you're reading...

Tips: Leave no Trace (LNT)

One thing that ruins any moment while backpacking, is finding somebody’s discarded Snickers wrapper or initials carved into a tree.  Leave no Trace is something that all good backpackers and outdoorsmen practice almost religiously.  Here are the 7 Principles of LNT:

  1. Plan Ahead and Prepare – bring food with the least amount packaging possible.  Make sure to bring the right amount of food for the amount of people in your group.  If you pack to much, don’t be the a-hole who buries their food.  Suck it up, and eat whats left.  If you are about to explode, you have to pack it out.  Bring a map and compass and know the route ahead of time to avoid trail busting.
  2. Camp and Travel on Durable Surfaces – durable surfaces include rock, snow, sand, dead or dry grasses.  Protect riparian ecosystems by staying at least 200 yards away from lakes, rivers, streams, etc.
  3. Dispose of Waste Properly – ‘pack it in pack it out’ is one of the many phrases backpackers live by.  ‘Take only pictures and leave only footprints’ is another one.  Simply put, make it seem as if you were never there.  For using the restroom, see the blog post How to Shit in the Woods.  Wash dishes 200 yards away from water using biodegradable soaps.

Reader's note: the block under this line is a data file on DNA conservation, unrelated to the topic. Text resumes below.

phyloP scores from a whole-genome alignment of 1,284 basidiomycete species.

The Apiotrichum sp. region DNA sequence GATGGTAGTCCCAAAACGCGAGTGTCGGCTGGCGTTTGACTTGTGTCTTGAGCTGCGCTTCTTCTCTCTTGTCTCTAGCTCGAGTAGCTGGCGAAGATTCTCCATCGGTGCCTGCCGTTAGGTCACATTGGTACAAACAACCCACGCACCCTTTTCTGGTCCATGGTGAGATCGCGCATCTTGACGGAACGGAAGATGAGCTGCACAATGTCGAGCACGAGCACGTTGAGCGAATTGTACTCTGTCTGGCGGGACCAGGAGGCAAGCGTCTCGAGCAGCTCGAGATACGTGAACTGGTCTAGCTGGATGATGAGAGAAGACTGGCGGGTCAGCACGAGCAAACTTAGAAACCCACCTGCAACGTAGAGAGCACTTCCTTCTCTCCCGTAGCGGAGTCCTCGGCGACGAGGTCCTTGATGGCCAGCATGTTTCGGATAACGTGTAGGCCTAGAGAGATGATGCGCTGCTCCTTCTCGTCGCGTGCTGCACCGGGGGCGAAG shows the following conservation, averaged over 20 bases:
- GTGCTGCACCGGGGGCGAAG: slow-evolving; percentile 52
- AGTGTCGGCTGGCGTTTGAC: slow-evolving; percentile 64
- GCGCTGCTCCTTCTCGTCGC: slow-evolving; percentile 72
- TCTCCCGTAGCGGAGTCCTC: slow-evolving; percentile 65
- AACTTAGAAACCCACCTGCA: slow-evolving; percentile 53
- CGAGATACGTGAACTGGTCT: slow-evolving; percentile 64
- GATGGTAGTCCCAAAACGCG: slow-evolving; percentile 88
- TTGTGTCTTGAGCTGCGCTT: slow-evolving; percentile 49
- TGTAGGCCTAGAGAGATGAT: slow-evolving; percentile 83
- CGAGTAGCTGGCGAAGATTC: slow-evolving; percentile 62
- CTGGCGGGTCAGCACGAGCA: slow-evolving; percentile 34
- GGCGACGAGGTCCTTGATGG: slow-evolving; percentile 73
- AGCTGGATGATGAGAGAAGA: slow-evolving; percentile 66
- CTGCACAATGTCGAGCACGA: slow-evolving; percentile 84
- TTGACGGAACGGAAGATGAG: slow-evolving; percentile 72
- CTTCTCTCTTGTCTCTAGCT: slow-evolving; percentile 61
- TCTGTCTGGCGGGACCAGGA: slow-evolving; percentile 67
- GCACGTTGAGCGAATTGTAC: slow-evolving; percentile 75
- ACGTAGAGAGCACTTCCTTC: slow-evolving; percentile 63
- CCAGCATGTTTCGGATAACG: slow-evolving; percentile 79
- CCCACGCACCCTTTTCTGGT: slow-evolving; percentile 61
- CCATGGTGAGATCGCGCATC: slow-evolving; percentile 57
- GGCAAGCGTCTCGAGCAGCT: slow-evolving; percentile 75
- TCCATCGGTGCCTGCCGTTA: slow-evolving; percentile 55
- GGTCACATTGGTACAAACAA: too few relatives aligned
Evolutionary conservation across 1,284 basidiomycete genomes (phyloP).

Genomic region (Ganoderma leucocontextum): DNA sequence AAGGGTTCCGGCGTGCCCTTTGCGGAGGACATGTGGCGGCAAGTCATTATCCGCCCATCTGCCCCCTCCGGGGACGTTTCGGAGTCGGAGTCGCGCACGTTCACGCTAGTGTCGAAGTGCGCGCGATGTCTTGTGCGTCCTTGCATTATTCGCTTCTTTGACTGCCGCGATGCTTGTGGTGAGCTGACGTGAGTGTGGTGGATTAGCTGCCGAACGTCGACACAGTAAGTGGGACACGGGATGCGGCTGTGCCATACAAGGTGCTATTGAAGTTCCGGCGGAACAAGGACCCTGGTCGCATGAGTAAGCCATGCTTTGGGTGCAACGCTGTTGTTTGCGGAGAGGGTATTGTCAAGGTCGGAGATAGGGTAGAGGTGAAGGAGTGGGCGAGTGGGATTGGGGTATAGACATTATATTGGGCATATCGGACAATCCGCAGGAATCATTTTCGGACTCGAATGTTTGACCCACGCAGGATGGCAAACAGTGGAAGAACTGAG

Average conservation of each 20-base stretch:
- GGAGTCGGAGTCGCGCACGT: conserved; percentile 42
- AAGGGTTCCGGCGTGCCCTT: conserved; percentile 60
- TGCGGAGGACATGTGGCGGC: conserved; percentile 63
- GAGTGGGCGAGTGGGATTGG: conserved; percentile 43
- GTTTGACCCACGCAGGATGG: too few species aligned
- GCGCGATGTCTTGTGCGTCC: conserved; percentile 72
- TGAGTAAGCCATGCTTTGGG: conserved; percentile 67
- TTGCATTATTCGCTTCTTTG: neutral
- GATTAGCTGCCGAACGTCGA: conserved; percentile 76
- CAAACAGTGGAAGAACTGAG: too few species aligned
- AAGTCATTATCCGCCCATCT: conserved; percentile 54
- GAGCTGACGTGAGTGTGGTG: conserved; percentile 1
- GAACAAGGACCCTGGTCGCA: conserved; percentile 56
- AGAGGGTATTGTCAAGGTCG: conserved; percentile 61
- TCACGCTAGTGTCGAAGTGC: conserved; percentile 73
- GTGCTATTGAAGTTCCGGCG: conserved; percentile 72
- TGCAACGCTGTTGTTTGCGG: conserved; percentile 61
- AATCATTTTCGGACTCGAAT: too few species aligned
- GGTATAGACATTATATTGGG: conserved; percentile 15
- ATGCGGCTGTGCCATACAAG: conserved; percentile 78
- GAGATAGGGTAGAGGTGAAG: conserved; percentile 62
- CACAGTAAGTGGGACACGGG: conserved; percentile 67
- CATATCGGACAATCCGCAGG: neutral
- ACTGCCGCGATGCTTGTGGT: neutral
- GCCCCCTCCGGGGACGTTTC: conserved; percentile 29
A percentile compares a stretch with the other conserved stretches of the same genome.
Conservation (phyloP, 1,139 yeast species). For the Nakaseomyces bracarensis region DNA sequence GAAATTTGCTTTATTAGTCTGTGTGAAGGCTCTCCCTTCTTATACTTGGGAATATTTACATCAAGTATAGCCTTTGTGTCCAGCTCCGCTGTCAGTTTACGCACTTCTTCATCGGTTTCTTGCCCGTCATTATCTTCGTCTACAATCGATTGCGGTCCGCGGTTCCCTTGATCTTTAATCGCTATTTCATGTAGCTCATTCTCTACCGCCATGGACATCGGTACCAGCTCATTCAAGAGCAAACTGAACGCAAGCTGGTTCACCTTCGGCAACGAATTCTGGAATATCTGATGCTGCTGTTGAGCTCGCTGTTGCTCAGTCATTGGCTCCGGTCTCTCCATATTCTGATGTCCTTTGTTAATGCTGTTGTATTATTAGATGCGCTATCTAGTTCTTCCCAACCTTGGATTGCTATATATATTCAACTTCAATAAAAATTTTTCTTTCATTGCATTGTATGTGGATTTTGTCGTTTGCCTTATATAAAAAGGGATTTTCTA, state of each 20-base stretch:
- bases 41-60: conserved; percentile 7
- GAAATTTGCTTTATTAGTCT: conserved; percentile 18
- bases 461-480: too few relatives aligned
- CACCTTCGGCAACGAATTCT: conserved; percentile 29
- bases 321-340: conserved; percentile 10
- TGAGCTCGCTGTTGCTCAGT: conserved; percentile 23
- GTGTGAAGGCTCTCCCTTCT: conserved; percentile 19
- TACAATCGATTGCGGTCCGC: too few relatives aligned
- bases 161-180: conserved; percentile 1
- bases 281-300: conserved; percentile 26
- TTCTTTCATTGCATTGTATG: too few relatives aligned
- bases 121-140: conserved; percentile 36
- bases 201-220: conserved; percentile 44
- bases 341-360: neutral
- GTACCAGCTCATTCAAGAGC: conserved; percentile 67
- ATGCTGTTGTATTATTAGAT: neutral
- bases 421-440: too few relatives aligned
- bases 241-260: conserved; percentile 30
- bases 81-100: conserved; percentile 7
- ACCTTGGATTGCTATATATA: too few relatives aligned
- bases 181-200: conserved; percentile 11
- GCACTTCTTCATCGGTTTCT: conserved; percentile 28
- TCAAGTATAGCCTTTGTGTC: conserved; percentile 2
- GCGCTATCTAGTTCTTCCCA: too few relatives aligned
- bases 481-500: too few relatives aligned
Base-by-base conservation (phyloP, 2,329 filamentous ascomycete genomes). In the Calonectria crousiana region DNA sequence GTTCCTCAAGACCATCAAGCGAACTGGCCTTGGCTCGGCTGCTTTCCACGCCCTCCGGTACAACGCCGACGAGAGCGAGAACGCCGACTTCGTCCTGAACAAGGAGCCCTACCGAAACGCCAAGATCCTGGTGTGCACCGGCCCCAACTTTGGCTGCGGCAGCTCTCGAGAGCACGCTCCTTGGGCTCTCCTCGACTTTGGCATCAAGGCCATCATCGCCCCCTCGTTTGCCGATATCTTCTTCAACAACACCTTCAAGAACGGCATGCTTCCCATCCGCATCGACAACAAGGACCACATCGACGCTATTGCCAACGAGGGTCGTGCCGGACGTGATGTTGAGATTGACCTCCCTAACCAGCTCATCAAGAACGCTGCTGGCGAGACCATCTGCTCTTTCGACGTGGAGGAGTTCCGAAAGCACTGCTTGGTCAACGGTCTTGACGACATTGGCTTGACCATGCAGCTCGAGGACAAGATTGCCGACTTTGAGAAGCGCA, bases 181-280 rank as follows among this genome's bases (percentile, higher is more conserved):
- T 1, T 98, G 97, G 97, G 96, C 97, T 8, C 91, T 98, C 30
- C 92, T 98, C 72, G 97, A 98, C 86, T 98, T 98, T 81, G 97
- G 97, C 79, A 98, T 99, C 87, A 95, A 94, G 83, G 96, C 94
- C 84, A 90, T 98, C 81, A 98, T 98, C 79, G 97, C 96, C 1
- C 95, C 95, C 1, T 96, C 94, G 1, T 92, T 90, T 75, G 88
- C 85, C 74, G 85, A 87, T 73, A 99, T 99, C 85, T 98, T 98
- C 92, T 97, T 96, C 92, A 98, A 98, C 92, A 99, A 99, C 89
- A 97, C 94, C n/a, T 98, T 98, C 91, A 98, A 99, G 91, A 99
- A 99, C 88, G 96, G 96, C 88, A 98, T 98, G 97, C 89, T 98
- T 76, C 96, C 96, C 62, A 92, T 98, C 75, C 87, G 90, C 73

4. Leave What You Find – aside from it being a crime in National Parks to remove any object without a permit, taking wildlife out of the wild is just plain wrong.  Don’t do it.
  5. Minimize Campfire Impacts – if you are allowed to have campfires, (not likely right now in the Tinderbox State), build them away from overhanging branches and limbs, and scatter the ashes.  Replace the rocks used to make a ring, and for God’s sake don’t burn the forest down.
  6. Respect Wildlife – we are in their home.  And most animals will protect it.  Moose are known to charge and be violent, especially when a mother is around its young.  Hang your bear bag properly.  Learn how at http://www.backpacker.com/skills-how-to-hang-a-bear-bag/slideshows/162.
  7. Be Considerate of Other Visitors – we all seek different things in the mountains, but for most of us, we search for solitude and silence.  Respect other’s right to a quiet wilderness by not playing music or screaming your head off.  Always remember that the hiker coming downhill must yield the right of way to the hiker coming uphill.  I’ve gotten dates because girls were so impressed I knew the rule.  Use it.




No comments yet.

Leave a Reply

Fill in your details below or click an icon to log in:

WordPress.com Logo

You are commenting using your WordPress.com account. Log Out /  Change )

Google+ photo

You are commenting using your Google+ account. Log Out /  Change )

Twitter picture

You are commenting using your Twitter account. Log Out /  Change )

Facebook photo

You are commenting using your Facebook account. Log Out /  Change )


Connecting to %s


%d bloggers like this: